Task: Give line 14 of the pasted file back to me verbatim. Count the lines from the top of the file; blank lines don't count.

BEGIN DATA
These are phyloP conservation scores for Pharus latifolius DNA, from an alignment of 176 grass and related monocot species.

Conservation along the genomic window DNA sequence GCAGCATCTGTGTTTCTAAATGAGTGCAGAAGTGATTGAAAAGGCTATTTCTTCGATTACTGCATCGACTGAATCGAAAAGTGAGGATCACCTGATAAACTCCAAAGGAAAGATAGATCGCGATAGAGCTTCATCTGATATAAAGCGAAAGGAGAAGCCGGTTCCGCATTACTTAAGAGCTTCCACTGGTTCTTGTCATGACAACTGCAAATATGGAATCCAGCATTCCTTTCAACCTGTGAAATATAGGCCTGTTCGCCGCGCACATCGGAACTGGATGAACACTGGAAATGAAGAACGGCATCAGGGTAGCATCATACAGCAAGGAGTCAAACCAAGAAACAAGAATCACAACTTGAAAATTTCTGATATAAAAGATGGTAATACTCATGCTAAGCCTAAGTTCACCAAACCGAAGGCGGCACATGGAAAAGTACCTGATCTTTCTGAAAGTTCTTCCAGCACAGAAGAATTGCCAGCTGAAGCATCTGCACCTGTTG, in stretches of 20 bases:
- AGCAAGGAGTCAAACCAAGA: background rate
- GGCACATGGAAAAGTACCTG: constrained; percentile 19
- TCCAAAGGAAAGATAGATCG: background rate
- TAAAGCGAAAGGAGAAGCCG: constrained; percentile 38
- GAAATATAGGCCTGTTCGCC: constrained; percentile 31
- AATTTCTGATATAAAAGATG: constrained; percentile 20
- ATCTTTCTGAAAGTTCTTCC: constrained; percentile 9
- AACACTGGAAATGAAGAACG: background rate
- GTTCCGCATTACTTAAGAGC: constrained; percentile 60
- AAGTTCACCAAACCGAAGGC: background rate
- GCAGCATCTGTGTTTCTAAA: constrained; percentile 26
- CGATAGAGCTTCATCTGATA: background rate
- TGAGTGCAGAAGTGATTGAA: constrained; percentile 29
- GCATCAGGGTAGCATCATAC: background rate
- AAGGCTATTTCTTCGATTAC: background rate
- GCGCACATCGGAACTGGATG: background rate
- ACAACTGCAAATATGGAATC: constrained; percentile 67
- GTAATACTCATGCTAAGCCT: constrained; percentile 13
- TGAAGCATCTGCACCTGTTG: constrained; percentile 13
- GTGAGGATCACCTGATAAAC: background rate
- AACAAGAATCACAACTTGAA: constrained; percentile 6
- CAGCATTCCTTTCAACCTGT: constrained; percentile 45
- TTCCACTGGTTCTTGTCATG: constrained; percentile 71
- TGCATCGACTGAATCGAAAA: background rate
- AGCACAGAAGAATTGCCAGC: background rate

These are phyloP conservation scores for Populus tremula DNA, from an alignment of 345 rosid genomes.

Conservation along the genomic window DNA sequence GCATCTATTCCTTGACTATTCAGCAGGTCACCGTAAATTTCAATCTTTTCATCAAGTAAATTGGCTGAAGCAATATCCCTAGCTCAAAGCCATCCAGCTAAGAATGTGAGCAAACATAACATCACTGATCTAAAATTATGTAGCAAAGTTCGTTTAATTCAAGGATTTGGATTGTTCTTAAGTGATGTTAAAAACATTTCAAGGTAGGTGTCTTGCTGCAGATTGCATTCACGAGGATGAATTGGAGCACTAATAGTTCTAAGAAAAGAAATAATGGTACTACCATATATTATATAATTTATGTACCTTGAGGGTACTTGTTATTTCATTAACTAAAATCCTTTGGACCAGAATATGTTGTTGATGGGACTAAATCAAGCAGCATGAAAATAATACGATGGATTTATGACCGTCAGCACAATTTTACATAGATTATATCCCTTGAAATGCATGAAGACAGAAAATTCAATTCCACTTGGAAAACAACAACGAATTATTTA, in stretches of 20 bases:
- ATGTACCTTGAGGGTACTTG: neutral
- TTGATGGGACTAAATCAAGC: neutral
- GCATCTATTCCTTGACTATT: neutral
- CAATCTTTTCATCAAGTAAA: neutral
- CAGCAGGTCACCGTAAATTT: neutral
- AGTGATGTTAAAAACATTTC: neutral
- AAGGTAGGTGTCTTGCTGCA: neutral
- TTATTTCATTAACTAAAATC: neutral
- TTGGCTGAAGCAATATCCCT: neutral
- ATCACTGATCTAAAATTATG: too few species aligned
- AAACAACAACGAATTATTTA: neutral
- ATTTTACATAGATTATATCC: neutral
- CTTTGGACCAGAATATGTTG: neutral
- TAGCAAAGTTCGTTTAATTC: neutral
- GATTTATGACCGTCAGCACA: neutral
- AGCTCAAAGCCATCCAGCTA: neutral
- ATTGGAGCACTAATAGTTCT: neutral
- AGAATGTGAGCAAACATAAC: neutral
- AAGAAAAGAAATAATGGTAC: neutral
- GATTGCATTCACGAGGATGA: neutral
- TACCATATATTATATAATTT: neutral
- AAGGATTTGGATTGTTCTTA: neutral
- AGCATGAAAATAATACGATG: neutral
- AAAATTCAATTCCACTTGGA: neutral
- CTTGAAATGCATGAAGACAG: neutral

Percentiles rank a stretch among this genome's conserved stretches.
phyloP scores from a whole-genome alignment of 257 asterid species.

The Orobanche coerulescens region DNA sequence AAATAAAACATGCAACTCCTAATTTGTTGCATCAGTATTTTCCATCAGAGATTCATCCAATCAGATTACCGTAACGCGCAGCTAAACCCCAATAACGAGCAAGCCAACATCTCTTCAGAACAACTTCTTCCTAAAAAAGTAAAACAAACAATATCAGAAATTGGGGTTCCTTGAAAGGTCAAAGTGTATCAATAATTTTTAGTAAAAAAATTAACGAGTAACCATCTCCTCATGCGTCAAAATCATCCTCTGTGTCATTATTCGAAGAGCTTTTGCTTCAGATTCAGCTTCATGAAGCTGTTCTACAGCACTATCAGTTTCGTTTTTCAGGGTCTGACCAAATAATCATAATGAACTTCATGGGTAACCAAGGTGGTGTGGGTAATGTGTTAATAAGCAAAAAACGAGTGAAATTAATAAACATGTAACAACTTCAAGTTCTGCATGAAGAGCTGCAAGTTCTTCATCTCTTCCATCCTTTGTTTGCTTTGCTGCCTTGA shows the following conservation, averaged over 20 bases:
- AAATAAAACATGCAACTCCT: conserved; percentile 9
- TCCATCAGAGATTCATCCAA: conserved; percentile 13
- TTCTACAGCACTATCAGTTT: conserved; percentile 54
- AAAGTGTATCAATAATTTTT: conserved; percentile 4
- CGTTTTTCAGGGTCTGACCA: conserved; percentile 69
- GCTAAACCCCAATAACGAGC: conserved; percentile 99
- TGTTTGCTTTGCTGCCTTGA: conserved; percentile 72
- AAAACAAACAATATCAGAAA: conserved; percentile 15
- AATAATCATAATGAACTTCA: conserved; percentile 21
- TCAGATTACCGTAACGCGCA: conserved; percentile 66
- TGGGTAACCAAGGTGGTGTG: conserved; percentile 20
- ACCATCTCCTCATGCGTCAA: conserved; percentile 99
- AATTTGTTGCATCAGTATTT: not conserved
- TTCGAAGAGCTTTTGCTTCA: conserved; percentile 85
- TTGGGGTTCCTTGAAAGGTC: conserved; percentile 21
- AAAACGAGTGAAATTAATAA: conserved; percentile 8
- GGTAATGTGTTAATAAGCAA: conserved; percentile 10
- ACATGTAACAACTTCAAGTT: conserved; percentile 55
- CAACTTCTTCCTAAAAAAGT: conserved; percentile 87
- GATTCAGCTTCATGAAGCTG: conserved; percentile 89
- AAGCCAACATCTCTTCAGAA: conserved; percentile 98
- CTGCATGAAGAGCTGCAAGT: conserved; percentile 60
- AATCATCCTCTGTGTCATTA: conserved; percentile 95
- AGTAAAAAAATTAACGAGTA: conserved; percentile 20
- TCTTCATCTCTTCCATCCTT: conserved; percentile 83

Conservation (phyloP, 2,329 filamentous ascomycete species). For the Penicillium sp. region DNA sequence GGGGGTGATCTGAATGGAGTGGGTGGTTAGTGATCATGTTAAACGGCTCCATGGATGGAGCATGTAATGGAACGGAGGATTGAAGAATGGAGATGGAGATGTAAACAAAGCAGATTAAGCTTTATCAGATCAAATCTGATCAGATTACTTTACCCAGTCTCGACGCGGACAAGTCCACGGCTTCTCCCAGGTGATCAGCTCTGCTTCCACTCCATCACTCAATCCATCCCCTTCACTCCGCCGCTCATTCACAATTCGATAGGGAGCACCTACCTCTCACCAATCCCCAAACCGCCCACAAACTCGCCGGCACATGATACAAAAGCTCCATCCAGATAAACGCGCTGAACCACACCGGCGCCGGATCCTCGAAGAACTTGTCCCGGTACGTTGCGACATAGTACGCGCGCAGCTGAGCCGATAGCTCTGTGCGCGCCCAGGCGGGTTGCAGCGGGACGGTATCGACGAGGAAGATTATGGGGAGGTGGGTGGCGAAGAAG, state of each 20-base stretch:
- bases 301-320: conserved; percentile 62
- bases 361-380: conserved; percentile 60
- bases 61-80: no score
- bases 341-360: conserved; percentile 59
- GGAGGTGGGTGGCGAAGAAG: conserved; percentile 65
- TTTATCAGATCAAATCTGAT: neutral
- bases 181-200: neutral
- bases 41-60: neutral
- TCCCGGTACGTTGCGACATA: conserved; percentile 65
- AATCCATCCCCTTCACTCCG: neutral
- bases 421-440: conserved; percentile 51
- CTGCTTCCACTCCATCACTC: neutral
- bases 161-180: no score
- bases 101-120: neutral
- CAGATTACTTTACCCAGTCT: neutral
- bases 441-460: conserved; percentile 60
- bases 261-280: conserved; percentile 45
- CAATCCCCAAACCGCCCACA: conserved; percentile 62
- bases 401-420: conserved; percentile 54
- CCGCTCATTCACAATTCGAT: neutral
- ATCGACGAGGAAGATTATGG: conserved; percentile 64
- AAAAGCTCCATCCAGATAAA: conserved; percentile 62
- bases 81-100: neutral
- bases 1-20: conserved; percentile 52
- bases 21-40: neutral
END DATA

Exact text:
- CGATAGAGCTTCATCTGATA: background rate